Welcome to Mountain Lake
Mountain Lake is one of Florida’s best kept secrets, especially for the avid golfer.
A private community founded in 1915, Mountain Lake includes over 125 homes, a recently restored and top-ranked Seth Raynor golf course and the centrally situated and historic Colony House. Listed on the National Register of Historic Places, the Colony House was built shortly after the founding of Mountain Lake in 1915, and serves as Clubhouse and Inn.
Originally, all of Mountain Lake was planned by Frederick Law Olmsted, Jr. whose father designed New York’s Central Park, and who himself was a world renowned landscape architect. In 1916, Seth Raynor designed and built the golf course - one of the oldest private golf courses in Florida. In the mid-1920’s, Edward W. Bok, the publisher of the Saturday Evening Post and The Ladies’ Home Journal, was so impressed with Mountain Lake that he not only built his home here, but also created the Bok Tower Gardens in appreciation to America for the opportunities that it had afforded him. Bok Tower sits on one of the highest elevations of peninsular Florida and is famous for its extensive gardens and world renowned carillon. The tower music can be heard softly all over the park.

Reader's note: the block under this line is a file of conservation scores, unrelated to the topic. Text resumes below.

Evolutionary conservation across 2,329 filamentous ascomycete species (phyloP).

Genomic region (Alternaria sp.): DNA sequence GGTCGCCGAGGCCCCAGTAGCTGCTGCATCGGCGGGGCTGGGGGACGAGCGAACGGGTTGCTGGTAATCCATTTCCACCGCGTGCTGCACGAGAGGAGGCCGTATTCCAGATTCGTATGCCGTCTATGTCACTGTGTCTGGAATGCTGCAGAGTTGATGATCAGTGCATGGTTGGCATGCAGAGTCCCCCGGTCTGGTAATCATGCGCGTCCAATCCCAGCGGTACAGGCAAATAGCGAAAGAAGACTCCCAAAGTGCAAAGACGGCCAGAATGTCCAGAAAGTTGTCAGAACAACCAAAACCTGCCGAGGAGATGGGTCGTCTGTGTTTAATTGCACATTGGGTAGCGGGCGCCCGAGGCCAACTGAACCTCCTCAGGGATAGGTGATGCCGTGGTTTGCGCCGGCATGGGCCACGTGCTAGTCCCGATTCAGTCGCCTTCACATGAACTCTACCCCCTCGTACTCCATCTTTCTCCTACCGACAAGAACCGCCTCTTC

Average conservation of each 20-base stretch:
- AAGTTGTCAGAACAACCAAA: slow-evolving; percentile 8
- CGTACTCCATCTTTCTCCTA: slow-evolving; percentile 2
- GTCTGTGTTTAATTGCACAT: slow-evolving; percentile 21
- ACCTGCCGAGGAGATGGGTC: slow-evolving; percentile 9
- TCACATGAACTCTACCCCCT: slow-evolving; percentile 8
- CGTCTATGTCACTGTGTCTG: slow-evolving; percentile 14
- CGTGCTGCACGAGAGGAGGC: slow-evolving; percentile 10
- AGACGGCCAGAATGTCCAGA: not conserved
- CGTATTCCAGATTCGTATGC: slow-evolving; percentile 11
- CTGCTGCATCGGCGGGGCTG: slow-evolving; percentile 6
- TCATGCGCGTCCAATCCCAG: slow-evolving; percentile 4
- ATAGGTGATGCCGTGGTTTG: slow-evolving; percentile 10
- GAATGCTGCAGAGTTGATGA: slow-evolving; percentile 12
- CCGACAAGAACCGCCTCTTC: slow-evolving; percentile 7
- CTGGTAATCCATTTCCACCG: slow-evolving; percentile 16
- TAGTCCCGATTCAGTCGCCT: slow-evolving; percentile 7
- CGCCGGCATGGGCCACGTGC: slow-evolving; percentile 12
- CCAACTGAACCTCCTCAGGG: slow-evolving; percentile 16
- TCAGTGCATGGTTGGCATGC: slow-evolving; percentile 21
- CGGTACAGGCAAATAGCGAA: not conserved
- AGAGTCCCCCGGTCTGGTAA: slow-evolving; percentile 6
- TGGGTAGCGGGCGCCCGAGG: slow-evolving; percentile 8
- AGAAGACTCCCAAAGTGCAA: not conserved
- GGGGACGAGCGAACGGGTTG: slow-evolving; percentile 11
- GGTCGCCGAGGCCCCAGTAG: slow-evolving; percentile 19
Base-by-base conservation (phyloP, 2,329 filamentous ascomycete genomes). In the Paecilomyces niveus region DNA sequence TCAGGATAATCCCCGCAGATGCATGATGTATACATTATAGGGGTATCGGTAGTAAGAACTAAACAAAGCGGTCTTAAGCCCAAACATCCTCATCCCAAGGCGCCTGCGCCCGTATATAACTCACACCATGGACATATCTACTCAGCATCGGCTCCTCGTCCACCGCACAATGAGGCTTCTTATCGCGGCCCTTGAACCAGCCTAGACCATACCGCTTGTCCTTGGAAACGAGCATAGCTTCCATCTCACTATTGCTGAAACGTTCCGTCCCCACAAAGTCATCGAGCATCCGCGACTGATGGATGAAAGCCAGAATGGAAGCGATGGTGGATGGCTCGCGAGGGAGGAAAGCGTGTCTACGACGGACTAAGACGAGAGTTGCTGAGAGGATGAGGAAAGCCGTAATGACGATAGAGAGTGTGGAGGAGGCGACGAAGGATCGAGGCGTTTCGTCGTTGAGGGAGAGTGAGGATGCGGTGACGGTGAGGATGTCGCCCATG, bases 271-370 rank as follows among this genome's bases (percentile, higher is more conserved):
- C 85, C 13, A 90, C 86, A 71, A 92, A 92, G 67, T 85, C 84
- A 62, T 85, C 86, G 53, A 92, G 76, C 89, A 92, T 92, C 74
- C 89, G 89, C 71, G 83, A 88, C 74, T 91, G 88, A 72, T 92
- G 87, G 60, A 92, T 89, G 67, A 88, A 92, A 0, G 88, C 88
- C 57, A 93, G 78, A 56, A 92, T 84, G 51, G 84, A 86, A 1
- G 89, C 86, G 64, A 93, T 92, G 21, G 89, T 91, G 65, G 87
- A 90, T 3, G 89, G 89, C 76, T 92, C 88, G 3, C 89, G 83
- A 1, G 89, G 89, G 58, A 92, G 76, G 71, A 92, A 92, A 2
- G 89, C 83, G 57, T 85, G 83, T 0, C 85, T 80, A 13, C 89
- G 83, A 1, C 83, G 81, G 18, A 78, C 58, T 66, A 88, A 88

Since the early days, Mountain Lake has kept its original character as a place of great natural beauty with a style of living that is outdoor-oriented and unpretentious. Mountain Lake has a low density of homes, so the gently rolling land is open and privacy is maintained. Everyone is conscious of the value of these open spaces because the bird watching, animal sightings, and preservation of endangered plants add another dimension to this wonderful park.
Mountain Lake was ranked top 10 Best Residential Golf Courses and Top 100 Classic Golf Courses in 2016 by Golfweek, Top 10 Best Seth Raynor Courses & Best of Golf: Classic Courses by Links Magazine and Top 100 Courses in the US by Golf Magazine.
“Back in 1917 at Mountain Lake in Lake Wales, Fla., Seth Raynor arrayed a residential golf course community on an old citrus field that encircled a lake. In the process he utilized a generous land plan by Frederick Law Olmsted Jr. (son of the pioneer landscape architect) that today, draped with live oaks, makes you feel as if you were time-tunneled back to an F. Scott Fitzgerald novel.” Golfweek